SV: Witchcraft comes out in the novel in terms of the girls and their rituals. The rituals you reach for in order to make sense of the world. The nuns have it, the hoteliers have it, and the girls have it all in different ways. Those different kinds of knowledge with the nuns, the games the girls play, this is all witchy/Strega. I guess the town, which is strange, is also part of this force. There’s something to be said if a title encompasses something of the novel or acts as an umbrella for it – after all, it’s called Strega and not The Great Red Hotel.

H H-G: Violence towards women is a topic that never leaves our headlines or changes – if anything, gendered violence is on the rise. In light of this, Strega’s claim that the “crime scene was not the bed but the body” feels strikingly pertinent. Did you feel this significance in Rafa’s statement and her descriptions (which are often laced with menace) of the activities involving the girls; in Cassie’s disappearance?

SV: We were editing the translation around the time in the UK when Sarah Everard was abducted and murdered by a policeman after walking home. She was really present in my mind when I was going through edits for Strega and reading through the text again.

There are these lists that Johanne makes of the young women who have died, the where and how. Cassie, who goes missing, becomes one of those girls, but with Sarah Everard fresh in my mind, when I read those lists, I just had to stop and sit with that feeling for a while, because the book is about this violence and how it is ever present, but it exists in such a mythic space – there’s a fable-like quality to it – so the reader can project.

In relation to how Johanne writes about the loss of Cassie with the artefacts (her trinkets left behind) and the searching, and the rhythm of the book in following the girls – which is all intuitive, natural, witchy and quirky – it’s a really beautiful way of representing loss. Again, ritual is what a person can reach for when there is nothing else and when there is no support from people in positions of power. Of course it’s also about things that are swept away. Like with Cassie, there’s unfinished business in terms of Sarah Everard. We’re never going to know the full story.Johanne Lykke Holm, Strega, Fotograf copyright Khashayar NaderehvandiJohanne Lykke Holm, author of Strega; © Fotograf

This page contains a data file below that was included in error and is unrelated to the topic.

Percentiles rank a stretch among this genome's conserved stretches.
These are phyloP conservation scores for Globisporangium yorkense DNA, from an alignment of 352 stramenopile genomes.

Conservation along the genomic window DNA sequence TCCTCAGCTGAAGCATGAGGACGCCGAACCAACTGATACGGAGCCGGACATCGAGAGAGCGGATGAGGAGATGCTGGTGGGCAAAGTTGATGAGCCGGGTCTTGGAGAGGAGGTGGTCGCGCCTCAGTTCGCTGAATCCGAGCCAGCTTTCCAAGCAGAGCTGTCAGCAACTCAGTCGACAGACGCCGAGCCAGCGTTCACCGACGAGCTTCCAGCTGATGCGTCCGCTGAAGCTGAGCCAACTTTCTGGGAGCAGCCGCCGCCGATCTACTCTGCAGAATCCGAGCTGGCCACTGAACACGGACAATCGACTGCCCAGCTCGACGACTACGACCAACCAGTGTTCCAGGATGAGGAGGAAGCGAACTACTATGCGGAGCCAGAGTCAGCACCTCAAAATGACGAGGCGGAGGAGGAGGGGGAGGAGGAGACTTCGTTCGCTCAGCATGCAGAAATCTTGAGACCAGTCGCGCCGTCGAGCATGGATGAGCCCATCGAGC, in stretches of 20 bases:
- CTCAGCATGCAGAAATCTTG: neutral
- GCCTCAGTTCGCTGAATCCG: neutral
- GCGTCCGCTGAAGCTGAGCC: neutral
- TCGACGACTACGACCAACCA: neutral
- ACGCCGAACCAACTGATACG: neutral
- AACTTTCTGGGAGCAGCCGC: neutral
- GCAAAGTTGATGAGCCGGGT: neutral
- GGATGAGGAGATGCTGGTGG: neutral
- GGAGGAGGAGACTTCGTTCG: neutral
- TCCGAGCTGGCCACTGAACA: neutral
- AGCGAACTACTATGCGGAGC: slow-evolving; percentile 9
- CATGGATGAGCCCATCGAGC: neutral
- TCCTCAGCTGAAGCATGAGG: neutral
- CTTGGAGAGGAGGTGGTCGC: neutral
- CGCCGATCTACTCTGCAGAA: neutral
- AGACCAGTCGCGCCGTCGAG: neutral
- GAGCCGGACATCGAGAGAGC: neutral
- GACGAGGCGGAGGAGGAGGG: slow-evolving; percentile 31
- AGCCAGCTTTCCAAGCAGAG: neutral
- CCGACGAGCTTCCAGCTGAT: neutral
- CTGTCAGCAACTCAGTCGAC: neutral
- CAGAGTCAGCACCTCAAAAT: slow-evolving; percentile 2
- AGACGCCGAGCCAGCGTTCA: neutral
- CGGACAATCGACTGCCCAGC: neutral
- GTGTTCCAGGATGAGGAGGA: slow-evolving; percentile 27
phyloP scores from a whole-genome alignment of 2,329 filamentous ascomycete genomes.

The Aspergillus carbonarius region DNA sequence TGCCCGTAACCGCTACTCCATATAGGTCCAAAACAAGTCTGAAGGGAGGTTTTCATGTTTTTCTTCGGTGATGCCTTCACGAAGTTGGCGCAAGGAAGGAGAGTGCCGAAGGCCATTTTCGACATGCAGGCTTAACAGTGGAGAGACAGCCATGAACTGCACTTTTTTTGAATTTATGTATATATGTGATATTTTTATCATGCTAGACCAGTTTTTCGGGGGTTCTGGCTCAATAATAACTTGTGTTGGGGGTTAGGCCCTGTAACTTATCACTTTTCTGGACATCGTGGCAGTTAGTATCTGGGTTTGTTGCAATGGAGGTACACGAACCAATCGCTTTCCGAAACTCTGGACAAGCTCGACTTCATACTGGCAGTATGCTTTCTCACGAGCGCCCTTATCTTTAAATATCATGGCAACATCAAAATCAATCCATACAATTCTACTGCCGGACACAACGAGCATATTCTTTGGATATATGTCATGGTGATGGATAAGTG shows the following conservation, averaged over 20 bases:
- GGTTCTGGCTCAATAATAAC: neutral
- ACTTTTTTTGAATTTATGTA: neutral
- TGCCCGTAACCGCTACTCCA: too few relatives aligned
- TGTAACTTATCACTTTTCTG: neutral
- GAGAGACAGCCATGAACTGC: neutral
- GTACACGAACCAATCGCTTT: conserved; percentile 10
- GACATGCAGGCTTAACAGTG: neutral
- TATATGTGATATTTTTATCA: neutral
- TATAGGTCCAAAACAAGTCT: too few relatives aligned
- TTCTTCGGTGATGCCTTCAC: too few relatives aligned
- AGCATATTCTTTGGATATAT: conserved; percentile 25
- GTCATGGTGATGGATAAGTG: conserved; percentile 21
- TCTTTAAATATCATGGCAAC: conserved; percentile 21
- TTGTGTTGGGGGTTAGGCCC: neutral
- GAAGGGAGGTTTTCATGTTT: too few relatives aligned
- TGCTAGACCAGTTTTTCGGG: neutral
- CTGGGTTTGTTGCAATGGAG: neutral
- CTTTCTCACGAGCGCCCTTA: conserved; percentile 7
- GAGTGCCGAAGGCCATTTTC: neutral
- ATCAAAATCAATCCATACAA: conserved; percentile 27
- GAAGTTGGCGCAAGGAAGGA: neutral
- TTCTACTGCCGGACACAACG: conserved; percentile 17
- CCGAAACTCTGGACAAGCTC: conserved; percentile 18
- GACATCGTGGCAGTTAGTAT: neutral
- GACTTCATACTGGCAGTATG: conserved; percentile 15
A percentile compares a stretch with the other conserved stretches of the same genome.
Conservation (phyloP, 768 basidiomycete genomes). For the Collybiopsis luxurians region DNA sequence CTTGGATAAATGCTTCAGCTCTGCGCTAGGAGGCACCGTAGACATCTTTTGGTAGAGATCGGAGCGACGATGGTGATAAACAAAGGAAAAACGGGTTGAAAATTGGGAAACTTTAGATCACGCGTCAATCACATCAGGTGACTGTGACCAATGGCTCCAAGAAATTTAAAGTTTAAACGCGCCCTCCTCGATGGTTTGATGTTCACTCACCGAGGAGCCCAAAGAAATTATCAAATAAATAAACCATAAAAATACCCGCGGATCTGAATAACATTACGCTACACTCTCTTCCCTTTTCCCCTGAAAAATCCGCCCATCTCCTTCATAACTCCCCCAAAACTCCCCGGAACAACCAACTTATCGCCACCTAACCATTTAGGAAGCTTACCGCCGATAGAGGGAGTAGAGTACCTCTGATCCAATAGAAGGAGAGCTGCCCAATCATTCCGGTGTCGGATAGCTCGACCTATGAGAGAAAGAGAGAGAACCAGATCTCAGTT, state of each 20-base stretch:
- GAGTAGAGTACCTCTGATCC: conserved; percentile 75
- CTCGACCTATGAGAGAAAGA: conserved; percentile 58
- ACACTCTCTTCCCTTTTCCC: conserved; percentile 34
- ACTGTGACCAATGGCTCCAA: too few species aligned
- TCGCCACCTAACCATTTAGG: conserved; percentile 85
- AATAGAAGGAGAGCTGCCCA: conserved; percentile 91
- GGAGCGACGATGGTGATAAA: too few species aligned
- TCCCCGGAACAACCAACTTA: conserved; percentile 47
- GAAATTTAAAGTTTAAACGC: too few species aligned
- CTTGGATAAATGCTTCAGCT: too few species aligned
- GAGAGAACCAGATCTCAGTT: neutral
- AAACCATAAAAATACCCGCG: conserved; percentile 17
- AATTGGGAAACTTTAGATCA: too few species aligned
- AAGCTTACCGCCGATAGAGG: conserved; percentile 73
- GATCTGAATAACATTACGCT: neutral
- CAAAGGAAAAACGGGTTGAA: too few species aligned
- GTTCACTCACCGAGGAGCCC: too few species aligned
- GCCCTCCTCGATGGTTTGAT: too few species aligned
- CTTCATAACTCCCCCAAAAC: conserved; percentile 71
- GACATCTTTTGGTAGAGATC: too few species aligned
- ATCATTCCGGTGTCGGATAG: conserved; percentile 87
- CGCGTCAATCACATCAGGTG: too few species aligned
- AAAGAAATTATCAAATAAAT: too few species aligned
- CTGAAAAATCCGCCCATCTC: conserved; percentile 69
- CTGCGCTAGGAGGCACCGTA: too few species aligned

H H-G: There isn’t anything quite like Strega; it’s unique in tone and style. Yet thematically and aesthetically it still conjures other literary and cinematic works. Anne Serre’s The Governesses, Joan Lindsay’s Picnic at Hanging Rock, Jeffrey Eugenides’ The Virgin Suicides (including the film adaptation by Sofia Coppola), Dario Argento’s Suspiria and all those works where a school of some kind tries to train and restrain teenage girls on the cusp of womanhood. Did you feel similar resonances when working on the translation?

SV: Both the old and new Suspiria definitely – though perhaps the new one is more on the nose for Strega because of how Luca Guadagnino fleshes the story out. Suspiria meets Melancholia – and Anna Biller’s The Love Witch. These references say a lot about the tradition it’s in; one that explores questions of institutions and the institution of femininity through these extraordinary settings and dark occult circumstances. That makes for part of the pleasure when you’re’ reading it, because it is so spare and it is so “itself”. The text reads like an incantation or enchantment; there’s something about the verb tenses that make you feel held in certain places.

H H-G: Could we stay with ideas of space and consider the hotel in the novel, which is not Stephen King’s The Overlook or Wes Anderson’s The Grand Budapest Hotel, and yet, like them, Strega’s The Olympic has its own enchanted stories to tell. What do you make of this place and its deliciously dark environs?

SV: The Olympic is a hotel but it’s also a relic with customs from times past. The tension and contrast Johanne sets up between the hoteliers and nuns is wonderful because the latter are rooted in the earth, plants and land; in something beyond time and history. They have their traditions which honour these spaces through the cultivation of gardens, making use of what’s there. But they’re also connected to the idea of healing and offer a different model of communion, companionship and being that is in stark contrast to life at the hotel. The convent is an alternate mode of being available to women in a patriarchy. The women must operate within certain terms and places. We have the nuns as a framework, the hoteliers/hotel as another, then also the village.

The Olympic is described as red: it’s lurid, almost like a brothel. There is some indecency to it. Then again, it is such an evocative space because of all these temporary rooms that aren’t really for anybody but those who can afford to access them. So a hotel room is by default a space of possibility, but it’s also different warrens and dens for the girls to explore and inhabit. The girls grasp at the mysteries of the world through the clues left behind there. So much of the novel is about how the girls occupy the hotel, what they repurpose and reuse, and where they are together in this liminal state of girlhood/womanhood and education/service.

@hhgsparkles